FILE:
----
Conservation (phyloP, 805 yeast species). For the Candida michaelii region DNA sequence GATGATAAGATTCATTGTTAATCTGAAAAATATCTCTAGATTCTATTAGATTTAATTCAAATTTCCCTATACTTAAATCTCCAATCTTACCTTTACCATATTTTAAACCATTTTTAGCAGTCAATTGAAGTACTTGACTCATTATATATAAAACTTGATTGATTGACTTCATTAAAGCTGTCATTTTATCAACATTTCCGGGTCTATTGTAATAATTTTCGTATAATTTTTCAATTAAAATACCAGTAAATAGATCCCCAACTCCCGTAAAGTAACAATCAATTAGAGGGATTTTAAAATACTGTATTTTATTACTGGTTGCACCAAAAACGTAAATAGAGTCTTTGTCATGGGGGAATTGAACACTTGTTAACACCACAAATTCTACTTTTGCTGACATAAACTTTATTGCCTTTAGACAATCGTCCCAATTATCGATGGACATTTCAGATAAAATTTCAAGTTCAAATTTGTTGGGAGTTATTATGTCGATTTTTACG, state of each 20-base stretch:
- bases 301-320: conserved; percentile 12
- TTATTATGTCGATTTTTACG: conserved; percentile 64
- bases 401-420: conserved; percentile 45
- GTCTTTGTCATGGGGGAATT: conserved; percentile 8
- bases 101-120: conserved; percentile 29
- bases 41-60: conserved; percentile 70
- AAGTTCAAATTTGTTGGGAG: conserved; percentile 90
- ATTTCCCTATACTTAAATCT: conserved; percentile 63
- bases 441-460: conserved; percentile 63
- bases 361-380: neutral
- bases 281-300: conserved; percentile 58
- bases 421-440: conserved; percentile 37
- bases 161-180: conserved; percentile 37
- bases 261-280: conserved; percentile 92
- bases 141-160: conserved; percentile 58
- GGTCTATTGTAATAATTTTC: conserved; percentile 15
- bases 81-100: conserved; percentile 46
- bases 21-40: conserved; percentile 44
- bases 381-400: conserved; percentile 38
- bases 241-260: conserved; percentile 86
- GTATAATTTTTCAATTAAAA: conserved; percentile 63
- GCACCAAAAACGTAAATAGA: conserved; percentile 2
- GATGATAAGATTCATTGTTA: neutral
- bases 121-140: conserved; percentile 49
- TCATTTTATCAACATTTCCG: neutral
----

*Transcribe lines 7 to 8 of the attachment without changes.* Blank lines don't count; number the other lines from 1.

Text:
- bases 41-60: conserved; percentile 70
- AAGTTCAAATTTGTTGGGAG: conserved; percentile 90